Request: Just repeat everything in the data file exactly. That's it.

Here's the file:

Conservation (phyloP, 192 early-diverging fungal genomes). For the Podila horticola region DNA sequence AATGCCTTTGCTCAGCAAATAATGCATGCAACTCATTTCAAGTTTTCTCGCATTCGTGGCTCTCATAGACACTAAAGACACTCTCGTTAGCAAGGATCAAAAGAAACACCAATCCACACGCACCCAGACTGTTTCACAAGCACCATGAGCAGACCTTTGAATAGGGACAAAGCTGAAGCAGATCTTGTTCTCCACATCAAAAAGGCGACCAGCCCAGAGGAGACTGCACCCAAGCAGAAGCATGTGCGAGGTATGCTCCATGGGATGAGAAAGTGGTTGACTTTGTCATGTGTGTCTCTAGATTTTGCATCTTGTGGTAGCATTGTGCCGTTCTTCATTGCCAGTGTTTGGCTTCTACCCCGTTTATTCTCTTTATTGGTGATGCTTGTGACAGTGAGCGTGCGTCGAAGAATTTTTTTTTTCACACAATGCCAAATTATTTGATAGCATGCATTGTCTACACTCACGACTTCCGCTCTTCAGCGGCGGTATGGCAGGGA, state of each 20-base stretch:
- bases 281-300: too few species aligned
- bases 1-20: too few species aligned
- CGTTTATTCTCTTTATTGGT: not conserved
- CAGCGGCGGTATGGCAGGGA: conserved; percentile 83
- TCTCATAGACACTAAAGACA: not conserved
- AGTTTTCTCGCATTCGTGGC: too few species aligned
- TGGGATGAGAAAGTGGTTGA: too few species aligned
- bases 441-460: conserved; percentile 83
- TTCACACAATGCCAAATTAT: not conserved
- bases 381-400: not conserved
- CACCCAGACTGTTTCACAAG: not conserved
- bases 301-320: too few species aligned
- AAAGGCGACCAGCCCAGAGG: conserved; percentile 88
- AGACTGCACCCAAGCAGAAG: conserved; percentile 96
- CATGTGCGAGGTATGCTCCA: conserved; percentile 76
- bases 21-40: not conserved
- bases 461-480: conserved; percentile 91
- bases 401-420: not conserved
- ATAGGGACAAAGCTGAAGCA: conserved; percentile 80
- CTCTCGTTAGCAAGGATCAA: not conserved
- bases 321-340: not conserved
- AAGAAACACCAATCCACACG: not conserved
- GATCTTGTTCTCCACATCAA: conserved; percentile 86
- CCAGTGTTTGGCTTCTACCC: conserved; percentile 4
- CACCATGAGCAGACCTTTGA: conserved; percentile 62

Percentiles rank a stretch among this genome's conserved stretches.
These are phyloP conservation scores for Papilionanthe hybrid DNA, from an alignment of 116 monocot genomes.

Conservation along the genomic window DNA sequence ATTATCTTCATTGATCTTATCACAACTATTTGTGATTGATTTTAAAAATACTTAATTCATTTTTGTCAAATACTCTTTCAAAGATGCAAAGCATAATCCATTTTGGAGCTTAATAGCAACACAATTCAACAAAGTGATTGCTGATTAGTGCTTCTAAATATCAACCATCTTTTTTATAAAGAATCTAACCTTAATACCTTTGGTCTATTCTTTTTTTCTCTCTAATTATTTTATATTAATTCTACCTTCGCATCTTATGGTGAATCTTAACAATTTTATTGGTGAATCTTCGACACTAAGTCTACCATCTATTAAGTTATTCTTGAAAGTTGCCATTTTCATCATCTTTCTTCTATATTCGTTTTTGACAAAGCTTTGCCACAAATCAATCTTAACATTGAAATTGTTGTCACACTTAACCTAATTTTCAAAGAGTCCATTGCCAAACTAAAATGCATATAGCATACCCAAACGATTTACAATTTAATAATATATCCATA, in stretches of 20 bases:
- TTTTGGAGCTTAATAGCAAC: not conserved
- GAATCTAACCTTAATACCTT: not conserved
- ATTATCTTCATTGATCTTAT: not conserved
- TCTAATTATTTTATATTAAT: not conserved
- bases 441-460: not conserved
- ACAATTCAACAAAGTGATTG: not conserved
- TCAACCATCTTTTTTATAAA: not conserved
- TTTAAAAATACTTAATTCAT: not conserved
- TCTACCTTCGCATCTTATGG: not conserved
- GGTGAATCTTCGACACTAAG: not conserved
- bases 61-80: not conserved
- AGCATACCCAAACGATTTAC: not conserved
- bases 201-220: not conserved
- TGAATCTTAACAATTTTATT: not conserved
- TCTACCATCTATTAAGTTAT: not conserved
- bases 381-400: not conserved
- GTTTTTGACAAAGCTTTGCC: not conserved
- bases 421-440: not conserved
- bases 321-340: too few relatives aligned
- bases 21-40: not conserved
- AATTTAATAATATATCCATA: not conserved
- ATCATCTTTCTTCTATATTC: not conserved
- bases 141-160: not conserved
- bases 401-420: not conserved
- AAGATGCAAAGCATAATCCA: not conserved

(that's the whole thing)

Conservation (phyloP, 192 early-diverging fungal genomes). For the Podila horticola region DNA sequence AATGCCTTTGCTCAGCAAATAATGCATGCAACTCATTTCAAGTTTTCTCGCATTCGTGGCTCTCATAGACACTAAAGACACTCTCGTTAGCAAGGATCAAAAGAAACACCAATCCACACGCACCCAGACTGTTTCACAAGCACCATGAGCAGACCTTTGAATAGGGACAAAGCTGAAGCAGATCTTGTTCTCCACATCAAAAAGGCGACCAGCCCAGAGGAGACTGCACCCAAGCAGAAGCATGTGCGAGGTATGCTCCATGGGATGAGAAAGTGGTTGACTTTGTCATGTGTGTCTCTAGATTTTGCATCTTGTGGTAGCATTGTGCCGTTCTTCATTGCCAGTGTTTGGCTTCTACCCCGTTTATTCTCTTTATTGGTGATGCTTGTGACAGTGAGCGTGCGTCGAAGAATTTTTTTTTTCACACAATGCCAAATTATTTGATAGCATGCATTGTCTACACTCACGACTTCCGCTCTTCAGCGGCGGTATGGCAGGGA, state of each 20-base stretch:
- bases 281-300: too few species aligned
- bases 1-20: too few species aligned
- CGTTTATTCTCTTTATTGGT: not conserved
- CAGCGGCGGTATGGCAGGGA: conserved; percentile 83
- TCTCATAGACACTAAAGACA: not conserved
- AGTTTTCTCGCATTCGTGGC: too few species aligned
- TGGGATGAGAAAGTGGTTGA: too few species aligned
- bases 441-460: conserved; percentile 83
- TTCACACAATGCCAAATTAT: not conserved
- bases 381-400: not conserved
- CACCCAGACTGTTTCACAAG: not conserved
- bases 301-320: too few species aligned
- AAAGGCGACCAGCCCAGAGG: conserved; percentile 88
- AGACTGCACCCAAGCAGAAG: conserved; percentile 96
- CATGTGCGAGGTATGCTCCA: conserved; percentile 76
- bases 21-40: not conserved
- bases 461-480: conserved; percentile 91
- bases 401-420: not conserved
- ATAGGGACAAAGCTGAAGCA: conserved; percentile 80
- CTCTCGTTAGCAAGGATCAA: not conserved
- bases 321-340: not conserved
- AAGAAACACCAATCCACACG: not conserved
- GATCTTGTTCTCCACATCAA: conserved; percentile 86
- CCAGTGTTTGGCTTCTACCC: conserved; percentile 4
- CACCATGAGCAGACCTTTGA: conserved; percentile 62

Percentiles rank a stretch among this genome's conserved stretches.
These are phyloP conservation scores for Papilionanthe hybrid DNA, from an alignment of 116 monocot genomes.

Conservation along the genomic window DNA sequence ATTATCTTCATTGATCTTATCACAACTATTTGTGATTGATTTTAAAAATACTTAATTCATTTTTGTCAAATACTCTTTCAAAGATGCAAAGCATAATCCATTTTGGAGCTTAATAGCAACACAATTCAACAAAGTGATTGCTGATTAGTGCTTCTAAATATCAACCATCTTTTTTATAAAGAATCTAACCTTAATACCTTTGGTCTATTCTTTTTTTCTCTCTAATTATTTTATATTAATTCTACCTTCGCATCTTATGGTGAATCTTAACAATTTTATTGGTGAATCTTCGACACTAAGTCTACCATCTATTAAGTTATTCTTGAAAGTTGCCATTTTCATCATCTTTCTTCTATATTCGTTTTTGACAAAGCTTTGCCACAAATCAATCTTAACATTGAAATTGTTGTCACACTTAACCTAATTTTCAAAGAGTCCATTGCCAAACTAAAATGCATATAGCATACCCAAACGATTTACAATTTAATAATATATCCATA, in stretches of 20 bases:
- TTTTGGAGCTTAATAGCAAC: not conserved
- GAATCTAACCTTAATACCTT: not conserved
- ATTATCTTCATTGATCTTAT: not conserved
- TCTAATTATTTTATATTAAT: not conserved
- bases 441-460: not conserved
- ACAATTCAACAAAGTGATTG: not conserved
- TCAACCATCTTTTTTATAAA: not conserved
- TTTAAAAATACTTAATTCAT: not conserved
- TCTACCTTCGCATCTTATGG: not conserved
- GGTGAATCTTCGACACTAAG: not conserved
- bases 61-80: not conserved
- AGCATACCCAAACGATTTAC: not conserved
- bases 201-220: not conserved
- TGAATCTTAACAATTTTATT: not conserved
- TCTACCATCTATTAAGTTAT: not conserved
- bases 381-400: not conserved
- GTTTTTGACAAAGCTTTGCC: not conserved
- bases 421-440: not conserved
- bases 321-340: too few relatives aligned
- bases 21-40: not conserved
- AATTTAATAATATATCCATA: not conserved
- ATCATCTTTCTTCTATATTC: not conserved
- bases 141-160: not conserved
- bases 401-420: not conserved
- AAGATGCAAAGCATAATCCA: not conserved